I hope I never scare my mom as bad as I did during the flood. It all started when my mom allowed me to go to a Whitney Houston concert in Atlanta with my friends. The rain had already started when we left town, ... (but) I didn’t know how much water was building up in Macon. The concert was great. The ride home was uneventful until we reached the Hartley Bridge Road exit. I was asleep in the back seat of my friend’s sporty Geo Storm. I woke up to the sounds of my friends screaming. We had just rear ended a stopped 18-wheeler. The car was crushed up to the windshield. We were lucky to be alive. The front passenger and I were transported to the Medical Center, where we were checked for injuries. I knew my mom would receive the middle-of-the-night call all parents dread, permission for me to be treated. My only aliment was broken glasses. The front passenger had injuries that included a big bruise on her collarbone from the seat belt. We soon learned that all roads from Macon to Warner Robins had been closed. My aunt got to the hospital and took us to my grandmother’s, who lived in Macon. After a week my cousin was able to rescue us and take us back to Warner Robins.
-- Kelly Odom
We were living in Macon at the time in Wesleyan Corners apartments on Wesleyan Drive. After several days of rain, as I was driving that morning to work in Forsyth on Old Forsyth Road leading up to Bass Road, ankle-deep water was pouring over the roadway, and I thought, wow, it has really come down. I got on I-75 at Bass Road and went on to work in Forsyth. About 11 a.m., someone came into my office and said “you better head home; they’re closing I-75 in Henry County, and you might not be able to get home later on.” As I drove home on I-75, there was no traffic coming either way and I was the only vehicle on the road. Talk about an eerie feeling. I thought perhaps the end time had come and I had not been called up with the rest of the saints! ... Ever since that time my husband still will not drink water from the tap and continues to purchase bottled, distilled water for his drinking water.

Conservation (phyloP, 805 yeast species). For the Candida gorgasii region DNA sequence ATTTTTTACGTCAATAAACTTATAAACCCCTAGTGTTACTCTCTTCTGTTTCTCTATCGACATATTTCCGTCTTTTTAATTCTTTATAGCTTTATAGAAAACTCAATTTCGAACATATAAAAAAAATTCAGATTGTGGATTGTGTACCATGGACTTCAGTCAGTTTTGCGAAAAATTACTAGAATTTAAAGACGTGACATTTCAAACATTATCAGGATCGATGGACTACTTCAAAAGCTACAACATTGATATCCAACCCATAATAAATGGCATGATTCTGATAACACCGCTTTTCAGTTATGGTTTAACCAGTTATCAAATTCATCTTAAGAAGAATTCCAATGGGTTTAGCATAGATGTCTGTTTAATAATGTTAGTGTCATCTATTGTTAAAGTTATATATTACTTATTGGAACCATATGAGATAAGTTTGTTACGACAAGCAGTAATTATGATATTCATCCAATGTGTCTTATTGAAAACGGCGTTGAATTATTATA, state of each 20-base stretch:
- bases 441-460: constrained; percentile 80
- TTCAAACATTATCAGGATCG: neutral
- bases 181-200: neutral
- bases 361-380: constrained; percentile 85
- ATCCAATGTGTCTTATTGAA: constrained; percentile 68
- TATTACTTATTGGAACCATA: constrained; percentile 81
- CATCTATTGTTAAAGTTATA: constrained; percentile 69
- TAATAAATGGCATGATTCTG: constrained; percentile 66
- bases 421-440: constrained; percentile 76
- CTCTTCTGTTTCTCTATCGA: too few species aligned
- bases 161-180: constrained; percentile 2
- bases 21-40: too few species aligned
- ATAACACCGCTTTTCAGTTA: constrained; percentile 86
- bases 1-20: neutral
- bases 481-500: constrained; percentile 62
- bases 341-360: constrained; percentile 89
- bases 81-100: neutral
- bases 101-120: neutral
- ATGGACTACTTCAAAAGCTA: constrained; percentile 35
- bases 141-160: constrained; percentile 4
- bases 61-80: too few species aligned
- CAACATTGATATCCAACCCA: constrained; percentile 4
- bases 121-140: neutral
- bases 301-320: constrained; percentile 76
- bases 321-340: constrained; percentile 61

-- Marion McDougall, Forsyth
It was raining a steady, light rain the morning of July 5 as I drove to work at the Warner Robins Police Department.
About 8 a.m., the rain became quite heavy as I was standing at the window looking out at the parking lot in front of the building. It seemed there was an unusually large amount of water, more than I ever remembered seeing accumulating and running across the pavement.
I decided to take a drive around town and check a few locations that I knew could be prone to light flooding during heavy rains. I was surprised at what I found -- more water than I had ever seen in that short time flowing through the city.
I immediately returned to the station and called an emergency meeting of the department commanders and supervisors. Assignments were handed out and emergency action was put into motion. By 10:30 a.m., the department was responding to calls for help from people who were being threatened by rising water. The 5th Mob at Robins AFB responded to our request for help with a number of large trucks. Evacuations were begun.
All drainage ditches in the city were overflowing, and the Bay Gall Creek bed was quickly turning into a raging river, which led to the closing of Watson Boulevard and many of the streets that crossed over the creek bed. The Houston County EMS had their hands full in the middle to lower portion of the county. We were pretty much on our own.
The men and women of the police department did a fantastic job. Many people were rescued from the rising water, and there was a minimum of injuries and no loss of life. The officers worked through the day and into the evening hours before the rains began to subside. All emergency operations for the PD went into stand-down mode about midnight. Everyone except the night shift finally was able to return home. Wet and tired, but satisfied that they had answered the call and performed in stellar fashion.